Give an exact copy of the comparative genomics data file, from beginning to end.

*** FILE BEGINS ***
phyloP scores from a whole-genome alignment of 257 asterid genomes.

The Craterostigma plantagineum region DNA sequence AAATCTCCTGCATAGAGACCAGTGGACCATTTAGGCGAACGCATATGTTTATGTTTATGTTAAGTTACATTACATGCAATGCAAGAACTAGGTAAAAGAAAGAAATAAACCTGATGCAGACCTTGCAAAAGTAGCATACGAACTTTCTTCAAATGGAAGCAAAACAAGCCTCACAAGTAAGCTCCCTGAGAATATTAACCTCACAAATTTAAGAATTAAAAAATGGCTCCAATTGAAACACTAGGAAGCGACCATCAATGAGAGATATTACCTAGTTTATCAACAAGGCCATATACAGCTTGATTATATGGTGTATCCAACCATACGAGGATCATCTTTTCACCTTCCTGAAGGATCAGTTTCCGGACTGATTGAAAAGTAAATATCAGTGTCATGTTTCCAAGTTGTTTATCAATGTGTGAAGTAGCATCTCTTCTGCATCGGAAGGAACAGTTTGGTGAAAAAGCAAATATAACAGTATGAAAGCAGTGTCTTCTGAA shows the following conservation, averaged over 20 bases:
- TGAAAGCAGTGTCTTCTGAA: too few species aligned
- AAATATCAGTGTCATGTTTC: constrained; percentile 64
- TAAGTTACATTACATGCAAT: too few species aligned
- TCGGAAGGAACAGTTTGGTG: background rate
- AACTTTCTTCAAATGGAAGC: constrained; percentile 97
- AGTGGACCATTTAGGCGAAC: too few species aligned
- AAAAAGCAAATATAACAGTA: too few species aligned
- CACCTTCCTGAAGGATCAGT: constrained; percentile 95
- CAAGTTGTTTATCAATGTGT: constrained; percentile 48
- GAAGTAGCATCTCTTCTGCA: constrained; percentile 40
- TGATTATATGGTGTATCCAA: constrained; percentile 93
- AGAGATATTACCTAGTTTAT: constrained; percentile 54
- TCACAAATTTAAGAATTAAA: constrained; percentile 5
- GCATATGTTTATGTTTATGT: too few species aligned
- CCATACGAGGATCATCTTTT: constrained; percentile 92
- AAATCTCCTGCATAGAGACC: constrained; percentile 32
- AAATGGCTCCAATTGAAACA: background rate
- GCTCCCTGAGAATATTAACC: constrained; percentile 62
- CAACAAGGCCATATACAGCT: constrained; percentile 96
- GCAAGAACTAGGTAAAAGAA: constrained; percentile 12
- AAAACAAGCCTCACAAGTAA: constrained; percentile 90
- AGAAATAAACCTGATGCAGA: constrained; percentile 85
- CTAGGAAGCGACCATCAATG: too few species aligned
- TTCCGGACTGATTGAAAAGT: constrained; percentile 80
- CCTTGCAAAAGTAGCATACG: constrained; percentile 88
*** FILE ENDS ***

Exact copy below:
phyloP scores from a whole-genome alignment of 257 asterid genomes.

The Craterostigma plantagineum region DNA sequence AAATCTCCTGCATAGAGACCAGTGGACCATTTAGGCGAACGCATATGTTTATGTTTATGTTAAGTTACATTACATGCAATGCAAGAACTAGGTAAAAGAAAGAAATAAACCTGATGCAGACCTTGCAAAAGTAGCATACGAACTTTCTTCAAATGGAAGCAAAACAAGCCTCACAAGTAAGCTCCCTGAGAATATTAACCTCACAAATTTAAGAATTAAAAAATGGCTCCAATTGAAACACTAGGAAGCGACCATCAATGAGAGATATTACCTAGTTTATCAACAAGGCCATATACAGCTTGATTATATGGTGTATCCAACCATACGAGGATCATCTTTTCACCTTCCTGAAGGATCAGTTTCCGGACTGATTGAAAAGTAAATATCAGTGTCATGTTTCCAAGTTGTTTATCAATGTGTGAAGTAGCATCTCTTCTGCATCGGAAGGAACAGTTTGGTGAAAAAGCAAATATAACAGTATGAAAGCAGTGTCTTCTGAA shows the following conservation, averaged over 20 bases:
- TGAAAGCAGTGTCTTCTGAA: too few species aligned
- AAATATCAGTGTCATGTTTC: constrained; percentile 64
- TAAGTTACATTACATGCAAT: too few species aligned
- TCGGAAGGAACAGTTTGGTG: background rate
- AACTTTCTTCAAATGGAAGC: constrained; percentile 97
- AGTGGACCATTTAGGCGAAC: too few species aligned
- AAAAAGCAAATATAACAGTA: too few species aligned
- CACCTTCCTGAAGGATCAGT: constrained; percentile 95
- CAAGTTGTTTATCAATGTGT: constrained; percentile 48
- GAAGTAGCATCTCTTCTGCA: constrained; percentile 40
- TGATTATATGGTGTATCCAA: constrained; percentile 93
- AGAGATATTACCTAGTTTAT: constrained; percentile 54
- TCACAAATTTAAGAATTAAA: constrained; percentile 5
- GCATATGTTTATGTTTATGT: too few species aligned
- CCATACGAGGATCATCTTTT: constrained; percentile 92
- AAATCTCCTGCATAGAGACC: constrained; percentile 32
- AAATGGCTCCAATTGAAACA: background rate
- GCTCCCTGAGAATATTAACC: constrained; percentile 62
- CAACAAGGCCATATACAGCT: constrained; percentile 96
- GCAAGAACTAGGTAAAAGAA: constrained; percentile 12
- AAAACAAGCCTCACAAGTAA: constrained; percentile 90
- AGAAATAAACCTGATGCAGA: constrained; percentile 85
- CTAGGAAGCGACCATCAATG: too few species aligned
- TTCCGGACTGATTGAAAAGT: constrained; percentile 80
- CCTTGCAAAAGTAGCATACG: constrained; percentile 88